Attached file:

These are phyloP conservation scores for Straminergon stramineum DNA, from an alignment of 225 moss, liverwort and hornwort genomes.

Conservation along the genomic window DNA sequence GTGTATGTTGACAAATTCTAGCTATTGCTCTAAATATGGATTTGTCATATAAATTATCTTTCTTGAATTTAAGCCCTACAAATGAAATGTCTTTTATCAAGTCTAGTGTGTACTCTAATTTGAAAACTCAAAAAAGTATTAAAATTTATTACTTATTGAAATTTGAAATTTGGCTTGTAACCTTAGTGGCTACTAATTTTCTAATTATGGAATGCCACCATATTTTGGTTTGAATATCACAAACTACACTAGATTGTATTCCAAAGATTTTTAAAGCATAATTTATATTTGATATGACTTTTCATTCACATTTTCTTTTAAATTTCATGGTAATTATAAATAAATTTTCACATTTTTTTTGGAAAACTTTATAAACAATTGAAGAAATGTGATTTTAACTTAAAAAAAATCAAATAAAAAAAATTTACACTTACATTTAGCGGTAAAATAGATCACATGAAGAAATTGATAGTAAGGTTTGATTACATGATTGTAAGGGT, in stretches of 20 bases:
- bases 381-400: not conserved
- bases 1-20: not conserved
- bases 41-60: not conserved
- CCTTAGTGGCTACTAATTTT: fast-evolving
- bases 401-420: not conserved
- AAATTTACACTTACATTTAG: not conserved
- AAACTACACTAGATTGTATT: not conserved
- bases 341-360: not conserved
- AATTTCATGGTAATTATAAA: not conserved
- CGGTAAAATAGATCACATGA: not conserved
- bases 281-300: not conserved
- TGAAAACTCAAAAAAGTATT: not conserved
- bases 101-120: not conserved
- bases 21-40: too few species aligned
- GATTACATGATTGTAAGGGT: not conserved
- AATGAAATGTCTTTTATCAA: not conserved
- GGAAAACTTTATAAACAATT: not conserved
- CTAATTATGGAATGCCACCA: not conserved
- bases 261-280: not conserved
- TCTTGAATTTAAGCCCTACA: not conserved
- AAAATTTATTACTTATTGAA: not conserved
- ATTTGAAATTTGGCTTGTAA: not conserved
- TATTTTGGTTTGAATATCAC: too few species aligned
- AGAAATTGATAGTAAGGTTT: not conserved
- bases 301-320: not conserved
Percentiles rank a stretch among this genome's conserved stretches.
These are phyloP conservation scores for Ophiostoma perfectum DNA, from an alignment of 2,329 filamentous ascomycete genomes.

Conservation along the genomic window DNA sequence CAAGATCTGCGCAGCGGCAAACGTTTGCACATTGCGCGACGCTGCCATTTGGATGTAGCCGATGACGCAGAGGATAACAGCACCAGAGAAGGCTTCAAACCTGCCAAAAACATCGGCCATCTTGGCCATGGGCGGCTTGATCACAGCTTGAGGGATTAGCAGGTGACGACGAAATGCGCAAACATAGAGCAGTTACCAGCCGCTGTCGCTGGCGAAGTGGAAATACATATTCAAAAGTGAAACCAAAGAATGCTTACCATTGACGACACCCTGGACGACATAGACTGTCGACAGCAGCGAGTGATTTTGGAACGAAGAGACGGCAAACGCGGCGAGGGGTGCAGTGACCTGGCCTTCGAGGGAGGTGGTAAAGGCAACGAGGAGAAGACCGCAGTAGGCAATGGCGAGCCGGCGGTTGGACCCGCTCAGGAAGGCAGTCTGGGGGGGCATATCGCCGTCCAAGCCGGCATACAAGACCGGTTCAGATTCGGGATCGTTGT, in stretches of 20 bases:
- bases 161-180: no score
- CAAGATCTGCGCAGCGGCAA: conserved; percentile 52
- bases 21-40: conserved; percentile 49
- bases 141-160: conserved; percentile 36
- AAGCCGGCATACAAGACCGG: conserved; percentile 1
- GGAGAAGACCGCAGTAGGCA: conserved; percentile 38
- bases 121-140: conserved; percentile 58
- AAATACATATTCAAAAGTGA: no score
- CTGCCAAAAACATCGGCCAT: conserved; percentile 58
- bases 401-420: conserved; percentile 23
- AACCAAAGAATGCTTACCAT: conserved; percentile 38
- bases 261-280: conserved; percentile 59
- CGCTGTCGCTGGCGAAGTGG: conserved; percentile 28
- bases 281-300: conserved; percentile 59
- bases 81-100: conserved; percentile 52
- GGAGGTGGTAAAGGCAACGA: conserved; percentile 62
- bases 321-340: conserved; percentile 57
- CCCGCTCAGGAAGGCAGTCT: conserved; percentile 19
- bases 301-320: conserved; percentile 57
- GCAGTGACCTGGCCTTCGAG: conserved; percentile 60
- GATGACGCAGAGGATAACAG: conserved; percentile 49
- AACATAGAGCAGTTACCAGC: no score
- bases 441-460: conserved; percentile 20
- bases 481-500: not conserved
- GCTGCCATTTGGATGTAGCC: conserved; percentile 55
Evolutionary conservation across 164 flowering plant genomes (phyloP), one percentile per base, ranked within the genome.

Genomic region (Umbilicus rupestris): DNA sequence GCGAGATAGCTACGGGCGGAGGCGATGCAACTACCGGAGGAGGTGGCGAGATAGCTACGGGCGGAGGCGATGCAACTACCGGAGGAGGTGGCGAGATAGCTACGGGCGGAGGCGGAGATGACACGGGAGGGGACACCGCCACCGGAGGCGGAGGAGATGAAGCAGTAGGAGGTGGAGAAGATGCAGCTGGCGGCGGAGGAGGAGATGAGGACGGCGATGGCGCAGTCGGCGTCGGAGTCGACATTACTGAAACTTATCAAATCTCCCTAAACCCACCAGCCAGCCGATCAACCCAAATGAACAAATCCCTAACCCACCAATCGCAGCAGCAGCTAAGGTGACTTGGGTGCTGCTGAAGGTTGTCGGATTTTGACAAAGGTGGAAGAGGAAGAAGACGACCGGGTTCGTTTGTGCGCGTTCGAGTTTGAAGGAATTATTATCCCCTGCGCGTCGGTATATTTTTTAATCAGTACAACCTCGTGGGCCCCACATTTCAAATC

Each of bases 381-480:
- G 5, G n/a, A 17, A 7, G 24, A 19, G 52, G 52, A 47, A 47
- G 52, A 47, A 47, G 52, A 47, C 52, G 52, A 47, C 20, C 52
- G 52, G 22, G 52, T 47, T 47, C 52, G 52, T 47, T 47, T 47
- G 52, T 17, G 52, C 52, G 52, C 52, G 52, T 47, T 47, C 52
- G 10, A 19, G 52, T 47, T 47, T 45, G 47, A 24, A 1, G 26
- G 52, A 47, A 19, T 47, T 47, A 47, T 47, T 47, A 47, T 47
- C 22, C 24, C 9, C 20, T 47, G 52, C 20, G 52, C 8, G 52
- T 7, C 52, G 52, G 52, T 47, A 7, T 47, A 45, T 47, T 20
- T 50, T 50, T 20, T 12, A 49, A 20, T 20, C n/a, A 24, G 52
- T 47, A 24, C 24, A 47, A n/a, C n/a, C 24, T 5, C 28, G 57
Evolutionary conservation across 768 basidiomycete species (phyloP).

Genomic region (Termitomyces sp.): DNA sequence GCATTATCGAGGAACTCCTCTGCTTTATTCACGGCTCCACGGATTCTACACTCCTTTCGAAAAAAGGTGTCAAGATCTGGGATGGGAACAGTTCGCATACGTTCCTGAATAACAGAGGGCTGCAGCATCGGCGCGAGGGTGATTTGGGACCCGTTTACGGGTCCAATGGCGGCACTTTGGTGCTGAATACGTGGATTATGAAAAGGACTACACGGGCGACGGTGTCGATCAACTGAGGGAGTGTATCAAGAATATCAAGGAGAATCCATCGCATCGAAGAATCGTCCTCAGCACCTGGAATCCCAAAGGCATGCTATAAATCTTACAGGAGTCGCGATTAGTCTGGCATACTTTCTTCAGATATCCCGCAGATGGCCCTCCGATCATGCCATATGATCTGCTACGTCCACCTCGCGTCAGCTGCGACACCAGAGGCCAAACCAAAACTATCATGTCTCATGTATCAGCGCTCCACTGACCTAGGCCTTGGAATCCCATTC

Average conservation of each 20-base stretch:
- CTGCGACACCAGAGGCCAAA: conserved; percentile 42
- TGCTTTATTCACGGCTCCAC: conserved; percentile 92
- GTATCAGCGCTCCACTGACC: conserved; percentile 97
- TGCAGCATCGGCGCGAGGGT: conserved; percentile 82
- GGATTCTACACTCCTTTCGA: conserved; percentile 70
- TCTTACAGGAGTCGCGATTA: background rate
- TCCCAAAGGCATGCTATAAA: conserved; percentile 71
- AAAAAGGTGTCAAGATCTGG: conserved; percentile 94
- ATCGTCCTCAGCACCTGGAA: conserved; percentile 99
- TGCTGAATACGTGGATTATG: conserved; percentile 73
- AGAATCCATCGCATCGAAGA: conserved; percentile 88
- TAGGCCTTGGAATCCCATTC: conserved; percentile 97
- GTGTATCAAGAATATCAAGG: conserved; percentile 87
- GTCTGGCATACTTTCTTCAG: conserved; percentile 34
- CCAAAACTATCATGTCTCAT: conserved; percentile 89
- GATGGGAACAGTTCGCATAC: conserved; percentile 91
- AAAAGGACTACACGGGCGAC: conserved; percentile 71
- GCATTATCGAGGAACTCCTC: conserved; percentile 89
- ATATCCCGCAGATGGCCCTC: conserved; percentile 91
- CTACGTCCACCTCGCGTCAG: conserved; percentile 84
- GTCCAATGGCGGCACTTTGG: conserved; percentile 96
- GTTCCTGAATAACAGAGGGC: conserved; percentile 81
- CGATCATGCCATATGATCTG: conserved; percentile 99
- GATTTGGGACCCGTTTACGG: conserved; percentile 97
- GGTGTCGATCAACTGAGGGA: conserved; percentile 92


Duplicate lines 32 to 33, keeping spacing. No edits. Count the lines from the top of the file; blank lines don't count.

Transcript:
- CAAGATCTGCGCAGCGGCAA: conserved; percentile 52
- bases 21-40: conserved; percentile 49